In Prison My Whole Life (2008)
Critics Consensus: A disappointing and unfocussed death row documentary that deals with many worthy issues, but struggles to find its voice.
No Top Critics Tomatometer score yet...
Since his incarceration in 1982 for allegedly shooting a Philadelphia policeman to death, Black Panther Mumia Abu-Jamal has awaited execution on Death Row, vociferously protesting his innocence; he now qualifies as one of the most famous Death Row inmates in the world. Currently an author of five tomes and an on-air personality who broadcasts over the phone from prison, Abu-Jamal carries the support of no less than Nelson Mandela and the administrators of Amnesty International, who believe in and fervently argue his innocence. Filmmaker Marc Evans's documentary In Prison My Whole Life witnesses William Francome, a British man who was born on the same day as the shooting, traveling to the prison where Abu-Jamal is held to investigate the details of the man's case. The film witnesses Francome learning about the initial events of that terrible night that led to Abu-Jamal's arrest and conviction, the allegations that the trial itself was unfair, and the city where it all happened - and investigating the moral and ethical dilemmas that have turned Abu-Jamal into a touchstone for the global crusade against capital punishment. Participants include belletrist Alice Walker, social activist Noam Chomsky and rapper Snoop Dogg. … More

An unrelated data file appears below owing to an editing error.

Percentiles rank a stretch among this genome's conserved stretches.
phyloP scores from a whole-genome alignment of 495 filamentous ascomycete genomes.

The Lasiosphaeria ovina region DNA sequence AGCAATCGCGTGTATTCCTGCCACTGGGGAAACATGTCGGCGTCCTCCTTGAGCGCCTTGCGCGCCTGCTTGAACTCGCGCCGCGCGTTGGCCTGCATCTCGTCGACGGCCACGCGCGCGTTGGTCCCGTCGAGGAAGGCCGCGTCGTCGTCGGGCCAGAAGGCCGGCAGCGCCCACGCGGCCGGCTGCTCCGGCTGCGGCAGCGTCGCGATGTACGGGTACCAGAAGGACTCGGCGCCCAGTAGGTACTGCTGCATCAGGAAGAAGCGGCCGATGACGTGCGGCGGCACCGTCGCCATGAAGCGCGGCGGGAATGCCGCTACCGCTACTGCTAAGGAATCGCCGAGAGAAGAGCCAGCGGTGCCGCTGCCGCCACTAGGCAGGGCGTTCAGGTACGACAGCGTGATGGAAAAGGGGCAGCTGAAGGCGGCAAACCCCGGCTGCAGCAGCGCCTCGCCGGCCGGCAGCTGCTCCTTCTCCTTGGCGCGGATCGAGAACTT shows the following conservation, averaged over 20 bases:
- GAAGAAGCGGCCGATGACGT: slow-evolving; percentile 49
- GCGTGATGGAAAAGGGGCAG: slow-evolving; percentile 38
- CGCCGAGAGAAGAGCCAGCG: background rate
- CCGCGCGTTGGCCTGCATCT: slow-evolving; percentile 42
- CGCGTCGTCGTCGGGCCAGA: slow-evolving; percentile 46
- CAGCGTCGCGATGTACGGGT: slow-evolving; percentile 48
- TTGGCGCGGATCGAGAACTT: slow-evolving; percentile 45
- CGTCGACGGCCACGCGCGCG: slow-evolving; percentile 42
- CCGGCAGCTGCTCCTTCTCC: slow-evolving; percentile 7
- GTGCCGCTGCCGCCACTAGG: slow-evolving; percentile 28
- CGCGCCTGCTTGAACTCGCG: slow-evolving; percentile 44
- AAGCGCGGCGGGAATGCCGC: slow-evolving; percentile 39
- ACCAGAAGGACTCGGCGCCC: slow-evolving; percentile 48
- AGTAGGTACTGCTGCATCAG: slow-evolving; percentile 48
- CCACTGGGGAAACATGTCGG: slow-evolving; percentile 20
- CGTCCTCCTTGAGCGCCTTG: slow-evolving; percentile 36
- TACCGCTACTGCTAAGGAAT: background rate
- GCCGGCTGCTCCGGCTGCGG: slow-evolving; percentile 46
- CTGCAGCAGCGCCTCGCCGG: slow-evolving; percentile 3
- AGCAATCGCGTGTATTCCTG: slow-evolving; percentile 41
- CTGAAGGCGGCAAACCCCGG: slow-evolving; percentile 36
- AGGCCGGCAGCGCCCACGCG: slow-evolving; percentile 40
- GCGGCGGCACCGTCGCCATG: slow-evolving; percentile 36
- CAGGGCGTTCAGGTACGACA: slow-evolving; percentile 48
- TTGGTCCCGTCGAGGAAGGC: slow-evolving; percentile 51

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Critic Reviews for In Prison My Whole Life
This subjective approach subsumes the film's powerful subject, making 'In Prison My Whole Life' just another self absorbed agit-prop documentary.
The legitimate case for death-row inmate Mumia Abu-Jamal's retrial gets another airing in British helmer Marc Evans' unfocused, oddly naive In Prison My Whole Life.
A worthy film, highlighting what seems to be a rank injustice, but one that is irritating and poorly put together.
Essentially a Trojan-horse documentary that purports to deal with the crime, it is actually a discussion on race, politics and the American psyche.
While some of the testimony, from the likes of Steve Earle and Mos Def is powerful, many of the parallels Francome and Evans attempt to draw feel slightly spurious and their conclusions lack sufficient back up.
It's something you need to see if you don't know anything about Mumia or if, somehow, you missed the notion that bigotry is rampant on the police force.
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